More than ever, Rus­sia at heart of US pol­i­tics

Manila Times - - OPINION - AFP

WASH­ING­TON, D.C.: Be­tween the al­leged cy­ber-at­tacks on US po­lit­i­cal par­ties and se­cret deal­ings be­tween pres­i­den­tial aides-in-wait­ing and Rus­sia’s am­bas­sador, Moscow is front and cen­ter in Amer­i­can pol­i­tics in a way not seen since the Cold War.

And that show no signs of chang­ing any­time soon, cast­ing a long shadow over the fledg­ling gov­ern­ment of Pres­i­dent Don­ald Trump – and what some say are its murky links with Rus­sian Pres­i­dent Vladimir Putin’s Krem­lin. In July, US in­tel­li­gence of in­ter­fer­ing in the pres­i­den­tial elec­tion. They have since gone fur­ther, al­leg­ing Putin or­ches­trated a cam­paign to sway the vote in Trump’s fa­vor.

On Mon­day, White House na­tional se­cu­rity advisor Michael Flynn was forced to re­sign over his pri­vate dis­cus­sions with a Rus­sian diplo­mat in De­cem­ber – be­fore - dent Barack Obama was pre­par­ing to im­pose sanc­tions on Moscow over the al­leged elec­tion hack­ing.

Af­ter in­ves­ti­ga­tions by US spy agencies and the Jus­tice Department, Congress is keen to get to the bot­tom of it all.

The is­sue has tainted Trump’s elec­tion vic­tory over Hil­lary Clin­ton, and raised fears that Moscow has found a new way to wreak havoc in - dence in elec­tions, the cor­ner­stone of Amer­i­can democ­racy.

The Repub­li­can prop­erty mogul- turned-pres­i­dent has made no se­cret of his de­sire to re­set relations with Rus­sia af­ter years of ten­sions.

But Democrats in Congress smell blood in the wa­ter, and want deeper in­ves­ti­ga­tions into Rus­sia’s ac­tions. And while some Repub­li­cans have said the is­sue should be laid to rest, oth­ers are start­ing to call for fur­ther in­quiries.

The Se­nate In­tel­li­gence Com­mit­tee has al­ready opened a probe. And now they want to hear from Flynn.

“I would think that we should talk to Gen­eral Flynn very soon and that should an­swer a lot of ques­tions,” said Roy Blunt, a Repub­li­can se­na­tor on the com­mit­tee.

“What did he know? What did he do? And is there any rea­son to be­lieve that any­body knew that and didn’t take the kind of ac­tion they should have taken?”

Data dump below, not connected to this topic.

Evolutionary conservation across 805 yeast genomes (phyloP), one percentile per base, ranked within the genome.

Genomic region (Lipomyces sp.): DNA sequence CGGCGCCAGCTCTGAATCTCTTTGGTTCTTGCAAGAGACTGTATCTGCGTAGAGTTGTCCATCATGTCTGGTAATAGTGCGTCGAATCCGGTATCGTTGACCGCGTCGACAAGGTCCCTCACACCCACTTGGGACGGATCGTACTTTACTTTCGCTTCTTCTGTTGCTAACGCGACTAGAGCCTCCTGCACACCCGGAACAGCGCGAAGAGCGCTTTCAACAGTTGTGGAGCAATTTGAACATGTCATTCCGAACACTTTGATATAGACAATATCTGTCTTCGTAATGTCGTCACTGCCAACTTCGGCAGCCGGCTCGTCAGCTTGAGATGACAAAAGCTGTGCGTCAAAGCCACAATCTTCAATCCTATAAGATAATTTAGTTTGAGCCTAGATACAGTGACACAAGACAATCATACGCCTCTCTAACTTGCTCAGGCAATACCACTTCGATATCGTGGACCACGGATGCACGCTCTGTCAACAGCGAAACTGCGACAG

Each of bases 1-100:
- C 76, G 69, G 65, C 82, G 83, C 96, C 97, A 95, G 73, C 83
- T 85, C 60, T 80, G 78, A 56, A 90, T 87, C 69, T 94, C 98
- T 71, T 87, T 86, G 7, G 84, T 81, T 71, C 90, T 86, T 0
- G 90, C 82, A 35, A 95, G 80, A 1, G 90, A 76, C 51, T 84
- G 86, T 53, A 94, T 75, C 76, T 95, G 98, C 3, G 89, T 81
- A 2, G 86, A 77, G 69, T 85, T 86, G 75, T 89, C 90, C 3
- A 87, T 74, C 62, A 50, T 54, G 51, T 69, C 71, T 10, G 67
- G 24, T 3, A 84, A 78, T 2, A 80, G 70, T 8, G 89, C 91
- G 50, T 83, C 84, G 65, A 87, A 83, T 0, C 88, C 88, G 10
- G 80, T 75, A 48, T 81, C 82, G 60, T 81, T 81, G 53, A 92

Unan­swered ques­tions

Af­ter Trump’s shock vic­tory over Clin­ton in Novem­ber, Obama be­gan pre­par­ing the ground to re­tal­i­ate against Rus­sia over the hack claims.

But be­fore he an­nounced ac­tions on De­cem­ber 30 – more eco­nomic sanc­tions and the ex­pul­sion of 35 al­leged Rus­sian spies – Flynn was re­port­edly telling Rus­sia’s US am­bas­sador Sergey Kislyak not to worry.

Flynn re­port­edly con­veyed the mes­sage that the Trump ad­min­is­tra­tion had a dif­fer­ent view and would work to im­prove bilateral relations.

He re­signed Mon­day af­ter ad­mit­ting he had not been com­pletely hon­est with Vice Pres­i­dent Mike Pence about his phone dis­cus­sions with Kislyak.

But even with Flynn gone, the is­sue of Rus­sia’s in­ter­fer­ence re­mains a po­tent chal­lenge for the Trump ad­min­is­tra­tion.

At least four Con­gres­sional com­mit­tees are look­ing into var­i­ous as­pects of Rus­sia’s al­leged in­ter­fer­ence, as well as Team Trump’s links to Moscow.

Flynn is not the first mem­ber of Trump’s in­ner cir­cle to prompt spec­u­la­tion.

His for­mer cam­paign di­rec­tor Paul Manafort was pre­vi­ously a con­sul­tant to Moscow-backed for­mer Ukraine prime min­is­ter Vik­tor Yanukovych, and also worked with Rus­sian oli­garchs linked to Putin. He even­tu­ally stepped down.

Sev­eral Repub­li­cans have ridiculed the probes as “hys­te­ria,” but Democrats and some Repub­li­cans like top Se­na­tor John McCain have em­pha­sized their im­por­tance.

Demo­cratic Se­na­tor Mark Warner, also on the in­tel­li­gence com­mit­tee, said Tues­day that prob­ing the is­sue “is more ur­gent than ever” af­ter Flynn’s res­ig­na­tion.

“Th­ese de­vel­op­ments un­der­score how many ques­tions still re­main unan­swered to the Amer­i­can peo­ple more than three months af­ter Elec­tion Day, in­clud­ing who was aware of what, and when.”

Ben Cardin, the top Demo­crat of the Se­nate For­eign Relations Com­mit­tee, called Tues­day for an in­de­pen­dent com­mis­sion ex­am­in­ing the hack­ing as well as what Trump him­self knew.

- sier compiled by a for­mer Bri­tish in­tel­li­gence agent with mul­ti­ple ex­plo­sive Wash­ing­ton for weeks.

Not only does it al­lege that Putin sought to give Trump’s cam­paign a boost over Clin­ton’s, it says peo­ple as­so­ci­ated with Trump’s cam­paign had on­go­ing com­mu­ni­ca­tions with the Krem­lin dur­ing the elec­tion.

Me­dia re­ports in re­cent weeks say US in­tel­li­gence of­fi­cials have con­firmed parts though not all of the dossier, in­clud­ing pos­si­bly com­mu­ni­ca­tions be­tween Trump al­lies

In­cred­i­bly tough

Trump has re­peat­edly de­nied that Moscow helped him to his elec­tion vic­tory, though he even­tu­ally con­ceded that they might have in­ter­fered in the cam­paign.

He also has made no se­cret of his ad­mi­ra­tion for Putin, tweet­ing in De­cem­ber that the Rus­sian leader was “very smart.”

On Tues­day, White House spokesman Sean Spicer in­sisted that Trump “has been in­cred­i­bly tough on Rus­sia.”

Newspapers in English

Newspapers from Philippines

© PressReader. All rights reserved.